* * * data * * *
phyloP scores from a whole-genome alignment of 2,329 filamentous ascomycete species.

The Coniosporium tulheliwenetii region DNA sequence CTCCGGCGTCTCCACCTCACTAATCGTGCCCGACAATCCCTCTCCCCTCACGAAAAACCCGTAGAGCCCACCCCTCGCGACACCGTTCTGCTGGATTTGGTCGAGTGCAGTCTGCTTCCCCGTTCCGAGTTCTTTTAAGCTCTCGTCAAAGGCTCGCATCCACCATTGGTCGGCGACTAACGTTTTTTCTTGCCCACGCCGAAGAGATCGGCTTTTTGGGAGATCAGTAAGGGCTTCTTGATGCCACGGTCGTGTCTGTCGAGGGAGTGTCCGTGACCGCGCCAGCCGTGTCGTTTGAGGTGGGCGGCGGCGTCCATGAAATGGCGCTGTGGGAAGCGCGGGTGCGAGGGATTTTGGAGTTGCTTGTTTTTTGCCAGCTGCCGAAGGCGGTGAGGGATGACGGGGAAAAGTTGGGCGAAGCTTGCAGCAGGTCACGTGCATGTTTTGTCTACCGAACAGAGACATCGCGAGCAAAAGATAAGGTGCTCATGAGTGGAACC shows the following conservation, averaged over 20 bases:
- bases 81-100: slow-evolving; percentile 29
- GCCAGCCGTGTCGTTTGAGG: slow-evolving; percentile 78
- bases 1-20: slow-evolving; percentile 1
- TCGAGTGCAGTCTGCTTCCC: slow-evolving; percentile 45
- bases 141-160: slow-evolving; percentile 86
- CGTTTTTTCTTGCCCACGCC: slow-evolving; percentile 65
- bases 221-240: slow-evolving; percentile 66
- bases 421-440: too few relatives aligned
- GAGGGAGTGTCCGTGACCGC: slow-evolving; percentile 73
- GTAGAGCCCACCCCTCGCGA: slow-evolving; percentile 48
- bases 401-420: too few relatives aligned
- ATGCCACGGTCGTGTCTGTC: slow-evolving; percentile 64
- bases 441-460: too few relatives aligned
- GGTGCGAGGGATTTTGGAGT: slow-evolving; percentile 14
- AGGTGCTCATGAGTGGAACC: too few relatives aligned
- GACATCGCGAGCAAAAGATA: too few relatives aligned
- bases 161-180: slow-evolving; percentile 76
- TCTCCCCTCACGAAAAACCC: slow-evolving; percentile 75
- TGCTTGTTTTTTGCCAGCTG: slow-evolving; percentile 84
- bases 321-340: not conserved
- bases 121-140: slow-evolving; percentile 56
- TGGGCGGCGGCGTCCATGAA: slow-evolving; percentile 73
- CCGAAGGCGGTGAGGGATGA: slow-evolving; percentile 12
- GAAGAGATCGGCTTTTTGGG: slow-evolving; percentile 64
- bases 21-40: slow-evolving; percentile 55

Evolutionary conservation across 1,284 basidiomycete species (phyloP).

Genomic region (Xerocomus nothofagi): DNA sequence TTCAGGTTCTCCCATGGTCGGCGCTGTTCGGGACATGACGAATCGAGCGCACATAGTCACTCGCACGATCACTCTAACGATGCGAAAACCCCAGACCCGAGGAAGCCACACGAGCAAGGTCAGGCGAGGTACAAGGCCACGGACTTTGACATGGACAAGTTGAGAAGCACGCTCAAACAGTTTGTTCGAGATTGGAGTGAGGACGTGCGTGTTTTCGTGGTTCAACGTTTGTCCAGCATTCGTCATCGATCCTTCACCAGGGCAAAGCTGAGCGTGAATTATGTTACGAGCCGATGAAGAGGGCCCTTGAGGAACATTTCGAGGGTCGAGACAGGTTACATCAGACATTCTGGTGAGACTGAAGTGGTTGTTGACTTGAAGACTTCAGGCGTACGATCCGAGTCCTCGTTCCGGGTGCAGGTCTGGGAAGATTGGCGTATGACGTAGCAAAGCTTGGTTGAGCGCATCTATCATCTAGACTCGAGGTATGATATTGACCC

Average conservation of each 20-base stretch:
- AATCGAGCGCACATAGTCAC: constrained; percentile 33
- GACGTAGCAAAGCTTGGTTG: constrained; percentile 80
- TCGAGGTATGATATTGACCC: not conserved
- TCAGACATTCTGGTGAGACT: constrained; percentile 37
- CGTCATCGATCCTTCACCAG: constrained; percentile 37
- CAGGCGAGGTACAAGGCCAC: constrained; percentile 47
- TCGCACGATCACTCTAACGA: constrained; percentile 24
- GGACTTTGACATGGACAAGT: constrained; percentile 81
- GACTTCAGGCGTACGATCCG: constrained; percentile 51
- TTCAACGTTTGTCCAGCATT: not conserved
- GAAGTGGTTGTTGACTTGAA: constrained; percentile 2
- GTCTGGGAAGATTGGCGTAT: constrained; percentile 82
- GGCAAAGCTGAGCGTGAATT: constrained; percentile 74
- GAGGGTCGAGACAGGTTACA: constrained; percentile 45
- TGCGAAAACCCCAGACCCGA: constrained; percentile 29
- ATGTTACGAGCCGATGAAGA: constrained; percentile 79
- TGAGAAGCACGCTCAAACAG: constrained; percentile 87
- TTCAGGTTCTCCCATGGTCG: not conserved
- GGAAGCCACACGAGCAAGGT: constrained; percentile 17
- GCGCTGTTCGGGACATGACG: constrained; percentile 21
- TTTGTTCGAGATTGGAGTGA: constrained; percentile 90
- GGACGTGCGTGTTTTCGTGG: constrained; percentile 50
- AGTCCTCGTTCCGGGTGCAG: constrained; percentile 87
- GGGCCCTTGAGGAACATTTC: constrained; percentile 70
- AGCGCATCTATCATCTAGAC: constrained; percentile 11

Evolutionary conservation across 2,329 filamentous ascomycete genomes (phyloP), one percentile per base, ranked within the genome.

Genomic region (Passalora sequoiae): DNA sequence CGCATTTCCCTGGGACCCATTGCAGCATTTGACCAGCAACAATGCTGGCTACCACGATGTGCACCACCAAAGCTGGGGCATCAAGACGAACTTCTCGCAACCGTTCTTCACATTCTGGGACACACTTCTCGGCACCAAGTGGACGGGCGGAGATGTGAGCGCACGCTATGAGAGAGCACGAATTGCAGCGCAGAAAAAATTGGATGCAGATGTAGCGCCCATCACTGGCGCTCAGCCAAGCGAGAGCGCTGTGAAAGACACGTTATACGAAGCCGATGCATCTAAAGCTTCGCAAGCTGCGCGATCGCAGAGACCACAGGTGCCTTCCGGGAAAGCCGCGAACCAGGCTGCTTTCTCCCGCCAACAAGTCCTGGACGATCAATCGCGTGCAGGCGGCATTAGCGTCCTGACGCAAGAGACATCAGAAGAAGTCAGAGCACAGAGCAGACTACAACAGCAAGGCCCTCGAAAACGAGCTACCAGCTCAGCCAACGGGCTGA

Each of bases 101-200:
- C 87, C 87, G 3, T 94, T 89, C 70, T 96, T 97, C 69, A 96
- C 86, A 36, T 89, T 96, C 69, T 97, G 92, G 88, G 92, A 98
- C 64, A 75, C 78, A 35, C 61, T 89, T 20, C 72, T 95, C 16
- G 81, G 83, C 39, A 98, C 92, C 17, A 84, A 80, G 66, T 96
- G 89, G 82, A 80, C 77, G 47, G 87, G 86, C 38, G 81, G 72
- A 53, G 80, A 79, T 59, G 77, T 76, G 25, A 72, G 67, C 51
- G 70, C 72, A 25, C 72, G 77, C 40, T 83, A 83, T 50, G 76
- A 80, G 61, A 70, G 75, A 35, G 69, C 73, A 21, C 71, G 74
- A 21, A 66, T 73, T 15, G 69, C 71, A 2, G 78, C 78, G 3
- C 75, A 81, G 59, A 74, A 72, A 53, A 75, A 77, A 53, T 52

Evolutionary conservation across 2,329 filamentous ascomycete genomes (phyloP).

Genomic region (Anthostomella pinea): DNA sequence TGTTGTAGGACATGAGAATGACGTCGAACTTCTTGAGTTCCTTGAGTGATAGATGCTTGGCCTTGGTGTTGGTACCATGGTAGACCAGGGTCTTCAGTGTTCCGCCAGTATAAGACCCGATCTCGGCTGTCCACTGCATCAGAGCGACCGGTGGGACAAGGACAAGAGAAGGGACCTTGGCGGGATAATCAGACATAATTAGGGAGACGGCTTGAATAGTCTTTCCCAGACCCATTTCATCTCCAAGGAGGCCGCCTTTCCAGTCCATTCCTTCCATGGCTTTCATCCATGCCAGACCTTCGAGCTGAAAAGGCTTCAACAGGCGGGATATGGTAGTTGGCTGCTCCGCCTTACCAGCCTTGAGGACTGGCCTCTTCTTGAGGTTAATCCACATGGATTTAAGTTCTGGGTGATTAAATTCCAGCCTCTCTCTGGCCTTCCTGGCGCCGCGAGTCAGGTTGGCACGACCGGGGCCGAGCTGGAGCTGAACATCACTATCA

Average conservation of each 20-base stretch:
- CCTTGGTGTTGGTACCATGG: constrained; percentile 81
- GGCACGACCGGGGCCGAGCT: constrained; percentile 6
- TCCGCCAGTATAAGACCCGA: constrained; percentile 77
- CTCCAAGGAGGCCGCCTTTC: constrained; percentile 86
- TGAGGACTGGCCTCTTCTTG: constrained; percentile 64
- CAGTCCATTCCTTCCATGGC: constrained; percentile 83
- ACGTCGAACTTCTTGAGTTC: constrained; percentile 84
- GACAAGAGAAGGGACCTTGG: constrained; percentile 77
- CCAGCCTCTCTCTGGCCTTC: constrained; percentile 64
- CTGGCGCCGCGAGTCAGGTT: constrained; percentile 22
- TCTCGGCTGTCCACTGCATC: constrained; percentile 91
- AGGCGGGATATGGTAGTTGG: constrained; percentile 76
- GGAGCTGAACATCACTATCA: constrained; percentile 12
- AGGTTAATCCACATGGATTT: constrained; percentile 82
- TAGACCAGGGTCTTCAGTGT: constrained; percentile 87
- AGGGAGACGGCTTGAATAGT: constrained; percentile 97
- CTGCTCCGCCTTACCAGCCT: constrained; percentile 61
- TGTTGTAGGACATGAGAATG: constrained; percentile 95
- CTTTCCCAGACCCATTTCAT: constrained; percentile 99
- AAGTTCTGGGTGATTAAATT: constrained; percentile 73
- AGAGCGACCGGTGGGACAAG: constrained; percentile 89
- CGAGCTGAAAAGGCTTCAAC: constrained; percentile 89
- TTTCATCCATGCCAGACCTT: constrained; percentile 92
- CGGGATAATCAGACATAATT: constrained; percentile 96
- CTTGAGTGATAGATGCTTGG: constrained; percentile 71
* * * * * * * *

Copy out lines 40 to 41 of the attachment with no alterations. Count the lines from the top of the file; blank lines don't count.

- TTCAACGTTTGTCCAGCATT: not conserved
- GAAGTGGTTGTTGACTTGAA: constrained; percentile 2